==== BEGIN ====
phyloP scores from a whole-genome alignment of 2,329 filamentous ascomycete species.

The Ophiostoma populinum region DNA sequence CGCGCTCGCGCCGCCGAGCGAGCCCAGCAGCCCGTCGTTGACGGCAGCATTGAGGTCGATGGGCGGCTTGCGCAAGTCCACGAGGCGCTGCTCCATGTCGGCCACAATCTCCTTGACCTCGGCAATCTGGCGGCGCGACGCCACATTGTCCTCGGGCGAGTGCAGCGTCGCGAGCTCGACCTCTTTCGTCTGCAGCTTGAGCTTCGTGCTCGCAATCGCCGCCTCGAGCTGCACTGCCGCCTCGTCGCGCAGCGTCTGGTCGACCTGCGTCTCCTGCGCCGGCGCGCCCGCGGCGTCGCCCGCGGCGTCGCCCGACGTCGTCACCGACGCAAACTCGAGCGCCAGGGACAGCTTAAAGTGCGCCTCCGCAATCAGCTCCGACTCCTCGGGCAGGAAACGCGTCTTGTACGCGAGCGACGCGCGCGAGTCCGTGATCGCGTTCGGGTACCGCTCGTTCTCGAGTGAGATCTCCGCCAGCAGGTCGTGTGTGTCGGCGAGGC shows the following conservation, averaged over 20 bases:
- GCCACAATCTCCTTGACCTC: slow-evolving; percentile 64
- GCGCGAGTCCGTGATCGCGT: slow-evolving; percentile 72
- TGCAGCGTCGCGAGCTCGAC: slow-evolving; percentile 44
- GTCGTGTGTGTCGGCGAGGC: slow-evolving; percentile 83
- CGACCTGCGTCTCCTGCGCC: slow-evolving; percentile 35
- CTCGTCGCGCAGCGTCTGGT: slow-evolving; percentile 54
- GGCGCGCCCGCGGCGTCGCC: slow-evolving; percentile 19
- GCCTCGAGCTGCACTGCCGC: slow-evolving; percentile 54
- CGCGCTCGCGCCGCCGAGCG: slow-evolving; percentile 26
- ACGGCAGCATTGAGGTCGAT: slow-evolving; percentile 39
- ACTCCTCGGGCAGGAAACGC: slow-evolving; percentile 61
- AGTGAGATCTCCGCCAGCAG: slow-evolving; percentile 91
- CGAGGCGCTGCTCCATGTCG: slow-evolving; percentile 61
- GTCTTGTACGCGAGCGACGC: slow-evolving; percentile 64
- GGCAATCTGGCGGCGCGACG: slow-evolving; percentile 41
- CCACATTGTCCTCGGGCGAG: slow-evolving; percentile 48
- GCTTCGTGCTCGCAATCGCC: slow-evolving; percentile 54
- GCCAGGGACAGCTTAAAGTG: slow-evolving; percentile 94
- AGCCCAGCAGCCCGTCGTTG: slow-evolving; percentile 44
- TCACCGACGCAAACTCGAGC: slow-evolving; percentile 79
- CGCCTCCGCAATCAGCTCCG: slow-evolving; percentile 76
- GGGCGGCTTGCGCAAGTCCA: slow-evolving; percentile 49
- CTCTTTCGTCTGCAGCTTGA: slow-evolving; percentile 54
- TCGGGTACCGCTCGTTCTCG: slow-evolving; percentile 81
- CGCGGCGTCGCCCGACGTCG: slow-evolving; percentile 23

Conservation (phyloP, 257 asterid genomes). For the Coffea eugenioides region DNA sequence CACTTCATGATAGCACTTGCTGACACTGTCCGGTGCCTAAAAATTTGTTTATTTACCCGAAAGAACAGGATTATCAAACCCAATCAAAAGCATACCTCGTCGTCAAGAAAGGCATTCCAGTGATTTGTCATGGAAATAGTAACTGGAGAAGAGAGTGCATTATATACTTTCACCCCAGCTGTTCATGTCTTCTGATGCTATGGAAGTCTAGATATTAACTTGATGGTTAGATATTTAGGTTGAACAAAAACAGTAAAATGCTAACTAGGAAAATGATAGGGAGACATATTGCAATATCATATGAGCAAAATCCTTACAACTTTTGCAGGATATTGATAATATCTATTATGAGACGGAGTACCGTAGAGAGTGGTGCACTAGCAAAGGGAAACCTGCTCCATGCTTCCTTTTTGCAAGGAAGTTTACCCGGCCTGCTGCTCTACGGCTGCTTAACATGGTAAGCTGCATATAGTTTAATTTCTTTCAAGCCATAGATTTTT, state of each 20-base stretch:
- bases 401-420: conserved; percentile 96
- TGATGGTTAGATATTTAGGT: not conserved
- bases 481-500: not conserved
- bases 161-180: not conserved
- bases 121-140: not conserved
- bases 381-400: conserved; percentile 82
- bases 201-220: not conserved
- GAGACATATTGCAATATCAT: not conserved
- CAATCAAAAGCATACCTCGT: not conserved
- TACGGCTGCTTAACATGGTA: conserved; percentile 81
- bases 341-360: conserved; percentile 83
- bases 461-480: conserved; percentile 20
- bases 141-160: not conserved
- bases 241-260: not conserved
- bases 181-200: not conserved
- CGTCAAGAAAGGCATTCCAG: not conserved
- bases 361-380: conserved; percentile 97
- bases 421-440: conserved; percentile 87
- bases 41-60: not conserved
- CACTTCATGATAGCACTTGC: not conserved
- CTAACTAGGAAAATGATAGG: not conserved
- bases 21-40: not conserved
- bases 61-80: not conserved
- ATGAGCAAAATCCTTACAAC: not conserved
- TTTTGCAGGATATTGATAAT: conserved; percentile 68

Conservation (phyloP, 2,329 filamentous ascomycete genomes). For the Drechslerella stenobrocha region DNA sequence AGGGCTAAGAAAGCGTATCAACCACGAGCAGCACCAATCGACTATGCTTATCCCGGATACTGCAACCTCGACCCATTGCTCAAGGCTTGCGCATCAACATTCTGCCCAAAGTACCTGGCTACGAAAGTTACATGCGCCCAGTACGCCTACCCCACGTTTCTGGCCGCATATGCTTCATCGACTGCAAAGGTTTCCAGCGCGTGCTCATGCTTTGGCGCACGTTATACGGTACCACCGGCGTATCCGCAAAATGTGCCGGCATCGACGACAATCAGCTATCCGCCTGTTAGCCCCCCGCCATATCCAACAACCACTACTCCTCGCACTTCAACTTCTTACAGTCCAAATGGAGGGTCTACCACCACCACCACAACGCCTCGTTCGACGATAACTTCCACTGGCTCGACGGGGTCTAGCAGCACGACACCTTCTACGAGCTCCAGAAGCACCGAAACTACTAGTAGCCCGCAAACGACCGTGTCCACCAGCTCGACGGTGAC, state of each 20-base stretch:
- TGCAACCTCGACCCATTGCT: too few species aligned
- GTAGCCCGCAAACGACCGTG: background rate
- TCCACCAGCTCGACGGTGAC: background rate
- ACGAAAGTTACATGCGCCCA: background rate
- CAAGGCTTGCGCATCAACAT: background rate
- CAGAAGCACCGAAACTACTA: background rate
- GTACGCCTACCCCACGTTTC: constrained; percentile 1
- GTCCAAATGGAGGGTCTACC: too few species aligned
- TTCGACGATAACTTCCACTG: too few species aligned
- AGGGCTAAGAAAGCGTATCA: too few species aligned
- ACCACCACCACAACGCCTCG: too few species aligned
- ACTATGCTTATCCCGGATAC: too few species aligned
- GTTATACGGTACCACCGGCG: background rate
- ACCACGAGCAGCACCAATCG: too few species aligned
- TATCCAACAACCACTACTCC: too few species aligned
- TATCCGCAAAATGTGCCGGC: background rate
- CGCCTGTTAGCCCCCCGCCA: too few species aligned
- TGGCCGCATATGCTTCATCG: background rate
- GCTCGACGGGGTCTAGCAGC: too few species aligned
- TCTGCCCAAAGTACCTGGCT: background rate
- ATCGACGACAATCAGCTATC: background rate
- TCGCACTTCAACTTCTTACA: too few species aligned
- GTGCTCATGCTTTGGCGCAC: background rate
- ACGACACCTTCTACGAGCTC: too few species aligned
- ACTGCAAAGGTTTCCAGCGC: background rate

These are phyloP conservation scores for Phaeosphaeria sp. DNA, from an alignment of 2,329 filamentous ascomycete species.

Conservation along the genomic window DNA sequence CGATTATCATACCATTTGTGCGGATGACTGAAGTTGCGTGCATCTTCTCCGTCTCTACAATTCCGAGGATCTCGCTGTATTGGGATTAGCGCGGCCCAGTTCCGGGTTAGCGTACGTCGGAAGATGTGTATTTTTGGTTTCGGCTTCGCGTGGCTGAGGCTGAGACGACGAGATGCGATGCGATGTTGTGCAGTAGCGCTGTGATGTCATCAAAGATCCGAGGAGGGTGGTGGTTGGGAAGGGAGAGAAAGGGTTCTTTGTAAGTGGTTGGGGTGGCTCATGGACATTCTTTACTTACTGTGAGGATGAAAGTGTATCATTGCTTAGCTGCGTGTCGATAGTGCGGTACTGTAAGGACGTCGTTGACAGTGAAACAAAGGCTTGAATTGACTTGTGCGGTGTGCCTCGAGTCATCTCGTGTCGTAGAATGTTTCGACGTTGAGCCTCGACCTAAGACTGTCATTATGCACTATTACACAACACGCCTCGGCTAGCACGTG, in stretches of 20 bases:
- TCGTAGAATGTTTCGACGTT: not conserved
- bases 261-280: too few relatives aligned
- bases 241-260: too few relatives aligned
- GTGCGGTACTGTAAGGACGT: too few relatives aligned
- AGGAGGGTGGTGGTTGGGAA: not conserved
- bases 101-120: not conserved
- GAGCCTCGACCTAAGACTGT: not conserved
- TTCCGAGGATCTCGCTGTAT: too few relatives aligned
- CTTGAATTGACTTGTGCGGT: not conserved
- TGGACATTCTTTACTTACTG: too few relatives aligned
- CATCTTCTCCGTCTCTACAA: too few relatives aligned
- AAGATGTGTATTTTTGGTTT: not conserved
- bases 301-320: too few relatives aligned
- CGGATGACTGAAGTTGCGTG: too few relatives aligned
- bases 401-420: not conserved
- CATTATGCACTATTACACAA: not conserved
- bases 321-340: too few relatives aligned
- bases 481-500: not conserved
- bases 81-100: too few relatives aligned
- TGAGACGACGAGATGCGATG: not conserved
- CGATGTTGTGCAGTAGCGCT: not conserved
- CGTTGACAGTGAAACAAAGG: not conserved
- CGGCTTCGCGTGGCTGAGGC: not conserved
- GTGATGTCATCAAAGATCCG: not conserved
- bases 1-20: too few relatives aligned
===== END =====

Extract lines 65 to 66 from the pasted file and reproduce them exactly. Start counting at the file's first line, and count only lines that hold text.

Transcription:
- ACCACCACCACAACGCCTCG: too few species aligned
- ACTATGCTTATCCCGGATAC: too few species aligned